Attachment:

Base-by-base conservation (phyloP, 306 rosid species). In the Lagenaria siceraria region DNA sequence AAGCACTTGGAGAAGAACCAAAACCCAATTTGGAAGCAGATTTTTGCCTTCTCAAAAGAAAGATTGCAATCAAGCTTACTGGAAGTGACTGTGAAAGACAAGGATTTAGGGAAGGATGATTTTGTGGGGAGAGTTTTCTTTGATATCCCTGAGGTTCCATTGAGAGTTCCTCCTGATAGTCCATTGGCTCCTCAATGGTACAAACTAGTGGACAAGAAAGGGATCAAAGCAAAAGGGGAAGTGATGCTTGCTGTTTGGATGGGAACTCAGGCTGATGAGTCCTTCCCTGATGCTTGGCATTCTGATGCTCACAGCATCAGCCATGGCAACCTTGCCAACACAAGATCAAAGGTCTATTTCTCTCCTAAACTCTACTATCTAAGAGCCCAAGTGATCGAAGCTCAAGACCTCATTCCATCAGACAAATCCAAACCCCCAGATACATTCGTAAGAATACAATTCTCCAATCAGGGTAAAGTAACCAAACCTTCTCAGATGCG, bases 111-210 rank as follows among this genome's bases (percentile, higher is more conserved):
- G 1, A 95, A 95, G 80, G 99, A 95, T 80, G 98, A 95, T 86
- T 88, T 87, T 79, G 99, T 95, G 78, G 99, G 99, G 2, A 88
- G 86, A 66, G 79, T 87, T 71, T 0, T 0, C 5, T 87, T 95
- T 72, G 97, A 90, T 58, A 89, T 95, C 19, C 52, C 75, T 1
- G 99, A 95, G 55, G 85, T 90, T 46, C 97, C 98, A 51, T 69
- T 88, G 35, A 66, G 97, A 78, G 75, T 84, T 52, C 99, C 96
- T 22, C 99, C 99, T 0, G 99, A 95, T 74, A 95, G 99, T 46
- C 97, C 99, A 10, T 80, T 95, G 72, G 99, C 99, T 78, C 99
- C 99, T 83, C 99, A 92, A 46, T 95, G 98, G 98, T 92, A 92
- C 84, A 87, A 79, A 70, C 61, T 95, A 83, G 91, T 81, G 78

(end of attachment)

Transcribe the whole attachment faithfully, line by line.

Base-by-base conservation (phyloP, 306 rosid species). In the Lagenaria siceraria region DNA sequence AAGCACTTGGAGAAGAACCAAAACCCAATTTGGAAGCAGATTTTTGCCTTCTCAAAAGAAAGATTGCAATCAAGCTTACTGGAAGTGACTGTGAAAGACAAGGATTTAGGGAAGGATGATTTTGTGGGGAGAGTTTTCTTTGATATCCCTGAGGTTCCATTGAGAGTTCCTCCTGATAGTCCATTGGCTCCTCAATGGTACAAACTAGTGGACAAGAAAGGGATCAAAGCAAAAGGGGAAGTGATGCTTGCTGTTTGGATGGGAACTCAGGCTGATGAGTCCTTCCCTGATGCTTGGCATTCTGATGCTCACAGCATCAGCCATGGCAACCTTGCCAACACAAGATCAAAGGTCTATTTCTCTCCTAAACTCTACTATCTAAGAGCCCAAGTGATCGAAGCTCAAGACCTCATTCCATCAGACAAATCCAAACCCCCAGATACATTCGTAAGAATACAATTCTCCAATCAGGGTAAAGTAACCAAACCTTCTCAGATGCG, bases 111-210 rank as follows among this genome's bases (percentile, higher is more conserved):
- G 1, A 95, A 95, G 80, G 99, A 95, T 80, G 98, A 95, T 86
- T 88, T 87, T 79, G 99, T 95, G 78, G 99, G 99, G 2, A 88
- G 86, A 66, G 79, T 87, T 71, T 0, T 0, C 5, T 87, T 95
- T 72, G 97, A 90, T 58, A 89, T 95, C 19, C 52, C 75, T 1
- G 99, A 95, G 55, G 85, T 90, T 46, C 97, C 98, A 51, T 69
- T 88, G 35, A 66, G 97, A 78, G 75, T 84, T 52, C 99, C 96
- T 22, C 99, C 99, T 0, G 99, A 95, T 74, A 95, G 99, T 46
- C 97, C 99, A 10, T 80, T 95, G 72, G 99, C 99, T 78, C 99
- C 99, T 83, C 99, A 92, A 46, T 95, G 98, G 98, T 92, A 92
- C 84, A 87, A 79, A 70, C 61, T 95, A 83, G 91, T 81, G 78